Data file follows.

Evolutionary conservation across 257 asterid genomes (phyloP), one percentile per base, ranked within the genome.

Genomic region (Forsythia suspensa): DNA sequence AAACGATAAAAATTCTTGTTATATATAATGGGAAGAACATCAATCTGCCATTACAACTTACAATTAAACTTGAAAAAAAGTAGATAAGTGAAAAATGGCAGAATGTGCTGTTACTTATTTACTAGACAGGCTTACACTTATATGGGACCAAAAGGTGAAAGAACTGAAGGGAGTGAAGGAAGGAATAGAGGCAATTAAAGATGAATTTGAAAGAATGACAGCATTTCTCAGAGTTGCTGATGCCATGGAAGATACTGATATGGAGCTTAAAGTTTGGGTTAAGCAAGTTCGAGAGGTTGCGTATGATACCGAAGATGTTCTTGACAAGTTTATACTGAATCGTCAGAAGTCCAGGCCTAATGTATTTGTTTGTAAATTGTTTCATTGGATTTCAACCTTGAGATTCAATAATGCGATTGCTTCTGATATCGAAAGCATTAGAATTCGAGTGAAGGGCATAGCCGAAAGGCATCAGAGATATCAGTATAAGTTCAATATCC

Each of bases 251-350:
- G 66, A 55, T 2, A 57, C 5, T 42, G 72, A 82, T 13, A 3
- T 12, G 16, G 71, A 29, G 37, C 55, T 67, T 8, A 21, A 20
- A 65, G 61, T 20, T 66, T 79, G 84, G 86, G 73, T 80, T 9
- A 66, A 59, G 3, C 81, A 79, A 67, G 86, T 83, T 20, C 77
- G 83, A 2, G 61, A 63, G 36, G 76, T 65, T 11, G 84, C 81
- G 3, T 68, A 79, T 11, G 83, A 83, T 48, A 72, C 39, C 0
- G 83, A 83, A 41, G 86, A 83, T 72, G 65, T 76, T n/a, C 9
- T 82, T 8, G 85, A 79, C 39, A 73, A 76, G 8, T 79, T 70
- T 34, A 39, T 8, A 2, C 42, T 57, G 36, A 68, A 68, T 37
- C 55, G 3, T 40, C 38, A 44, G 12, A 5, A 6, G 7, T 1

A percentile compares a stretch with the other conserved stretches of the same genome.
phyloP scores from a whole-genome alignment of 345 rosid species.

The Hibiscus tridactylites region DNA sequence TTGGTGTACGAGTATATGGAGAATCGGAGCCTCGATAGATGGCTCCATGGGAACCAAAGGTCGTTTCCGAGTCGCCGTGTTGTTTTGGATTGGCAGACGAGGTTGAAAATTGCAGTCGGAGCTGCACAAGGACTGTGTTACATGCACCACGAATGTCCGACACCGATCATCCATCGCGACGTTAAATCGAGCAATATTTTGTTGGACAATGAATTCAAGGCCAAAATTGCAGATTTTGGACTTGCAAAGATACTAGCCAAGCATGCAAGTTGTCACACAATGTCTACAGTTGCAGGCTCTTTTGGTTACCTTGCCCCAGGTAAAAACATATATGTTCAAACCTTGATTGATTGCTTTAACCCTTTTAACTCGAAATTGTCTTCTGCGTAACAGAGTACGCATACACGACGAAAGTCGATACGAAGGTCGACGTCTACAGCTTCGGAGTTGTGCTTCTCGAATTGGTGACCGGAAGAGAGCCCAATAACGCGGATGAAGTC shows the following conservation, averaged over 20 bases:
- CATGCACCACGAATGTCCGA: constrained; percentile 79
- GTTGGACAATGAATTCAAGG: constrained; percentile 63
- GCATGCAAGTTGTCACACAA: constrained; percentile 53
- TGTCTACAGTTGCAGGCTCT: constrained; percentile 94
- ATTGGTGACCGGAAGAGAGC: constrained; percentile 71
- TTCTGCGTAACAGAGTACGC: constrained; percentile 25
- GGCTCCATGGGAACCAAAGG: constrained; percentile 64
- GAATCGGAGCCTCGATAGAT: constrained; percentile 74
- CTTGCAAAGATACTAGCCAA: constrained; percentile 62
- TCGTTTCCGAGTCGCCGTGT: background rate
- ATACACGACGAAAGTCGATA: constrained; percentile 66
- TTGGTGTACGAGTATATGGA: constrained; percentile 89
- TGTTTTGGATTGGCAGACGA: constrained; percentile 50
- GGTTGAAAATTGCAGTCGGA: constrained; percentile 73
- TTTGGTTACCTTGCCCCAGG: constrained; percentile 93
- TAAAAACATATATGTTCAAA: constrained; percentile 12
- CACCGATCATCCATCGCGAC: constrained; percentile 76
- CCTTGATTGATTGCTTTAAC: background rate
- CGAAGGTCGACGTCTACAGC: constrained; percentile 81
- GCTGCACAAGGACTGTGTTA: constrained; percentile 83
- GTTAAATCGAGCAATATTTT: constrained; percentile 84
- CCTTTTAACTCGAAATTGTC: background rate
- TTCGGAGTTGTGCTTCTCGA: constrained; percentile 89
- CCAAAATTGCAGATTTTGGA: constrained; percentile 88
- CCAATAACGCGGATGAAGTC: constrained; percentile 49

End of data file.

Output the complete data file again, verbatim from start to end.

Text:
Evolutionary conservation across 257 asterid genomes (phyloP), one percentile per base, ranked within the genome.

Genomic region (Forsythia suspensa): DNA sequence AAACGATAAAAATTCTTGTTATATATAATGGGAAGAACATCAATCTGCCATTACAACTTACAATTAAACTTGAAAAAAAGTAGATAAGTGAAAAATGGCAGAATGTGCTGTTACTTATTTACTAGACAGGCTTACACTTATATGGGACCAAAAGGTGAAAGAACTGAAGGGAGTGAAGGAAGGAATAGAGGCAATTAAAGATGAATTTGAAAGAATGACAGCATTTCTCAGAGTTGCTGATGCCATGGAAGATACTGATATGGAGCTTAAAGTTTGGGTTAAGCAAGTTCGAGAGGTTGCGTATGATACCGAAGATGTTCTTGACAAGTTTATACTGAATCGTCAGAAGTCCAGGCCTAATGTATTTGTTTGTAAATTGTTTCATTGGATTTCAACCTTGAGATTCAATAATGCGATTGCTTCTGATATCGAAAGCATTAGAATTCGAGTGAAGGGCATAGCCGAAAGGCATCAGAGATATCAGTATAAGTTCAATATCC

Each of bases 251-350:
- G 66, A 55, T 2, A 57, C 5, T 42, G 72, A 82, T 13, A 3
- T 12, G 16, G 71, A 29, G 37, C 55, T 67, T 8, A 21, A 20
- A 65, G 61, T 20, T 66, T 79, G 84, G 86, G 73, T 80, T 9
- A 66, A 59, G 3, C 81, A 79, A 67, G 86, T 83, T 20, C 77
- G 83, A 2, G 61, A 63, G 36, G 76, T 65, T 11, G 84, C 81
- G 3, T 68, A 79, T 11, G 83, A 83, T 48, A 72, C 39, C 0
- G 83, A 83, A 41, G 86, A 83, T 72, G 65, T 76, T n/a, C 9
- T 82, T 8, G 85, A 79, C 39, A 73, A 76, G 8, T 79, T 70
- T 34, A 39, T 8, A 2, C 42, T 57, G 36, A 68, A 68, T 37
- C 55, G 3, T 40, C 38, A 44, G 12, A 5, A 6, G 7, T 1

A percentile compares a stretch with the other conserved stretches of the same genome.
phyloP scores from a whole-genome alignment of 345 rosid species.

The Hibiscus tridactylites region DNA sequence TTGGTGTACGAGTATATGGAGAATCGGAGCCTCGATAGATGGCTCCATGGGAACCAAAGGTCGTTTCCGAGTCGCCGTGTTGTTTTGGATTGGCAGACGAGGTTGAAAATTGCAGTCGGAGCTGCACAAGGACTGTGTTACATGCACCACGAATGTCCGACACCGATCATCCATCGCGACGTTAAATCGAGCAATATTTTGTTGGACAATGAATTCAAGGCCAAAATTGCAGATTTTGGACTTGCAAAGATACTAGCCAAGCATGCAAGTTGTCACACAATGTCTACAGTTGCAGGCTCTTTTGGTTACCTTGCCCCAGGTAAAAACATATATGTTCAAACCTTGATTGATTGCTTTAACCCTTTTAACTCGAAATTGTCTTCTGCGTAACAGAGTACGCATACACGACGAAAGTCGATACGAAGGTCGACGTCTACAGCTTCGGAGTTGTGCTTCTCGAATTGGTGACCGGAAGAGAGCCCAATAACGCGGATGAAGTC shows the following conservation, averaged over 20 bases:
- CATGCACCACGAATGTCCGA: constrained; percentile 79
- GTTGGACAATGAATTCAAGG: constrained; percentile 63
- GCATGCAAGTTGTCACACAA: constrained; percentile 53
- TGTCTACAGTTGCAGGCTCT: constrained; percentile 94
- ATTGGTGACCGGAAGAGAGC: constrained; percentile 71
- TTCTGCGTAACAGAGTACGC: constrained; percentile 25
- GGCTCCATGGGAACCAAAGG: constrained; percentile 64
- GAATCGGAGCCTCGATAGAT: constrained; percentile 74
- CTTGCAAAGATACTAGCCAA: constrained; percentile 62
- TCGTTTCCGAGTCGCCGTGT: background rate
- ATACACGACGAAAGTCGATA: constrained; percentile 66
- TTGGTGTACGAGTATATGGA: constrained; percentile 89
- TGTTTTGGATTGGCAGACGA: constrained; percentile 50
- GGTTGAAAATTGCAGTCGGA: constrained; percentile 73
- TTTGGTTACCTTGCCCCAGG: constrained; percentile 93
- TAAAAACATATATGTTCAAA: constrained; percentile 12
- CACCGATCATCCATCGCGAC: constrained; percentile 76
- CCTTGATTGATTGCTTTAAC: background rate
- CGAAGGTCGACGTCTACAGC: constrained; percentile 81
- GCTGCACAAGGACTGTGTTA: constrained; percentile 83
- GTTAAATCGAGCAATATTTT: constrained; percentile 84
- CCTTTTAACTCGAAATTGTC: background rate
- TTCGGAGTTGTGCTTCTCGA: constrained; percentile 89
- CCAAAATTGCAGATTTTGGA: constrained; percentile 88
- CCAATAACGCGGATGAAGTC: constrained; percentile 49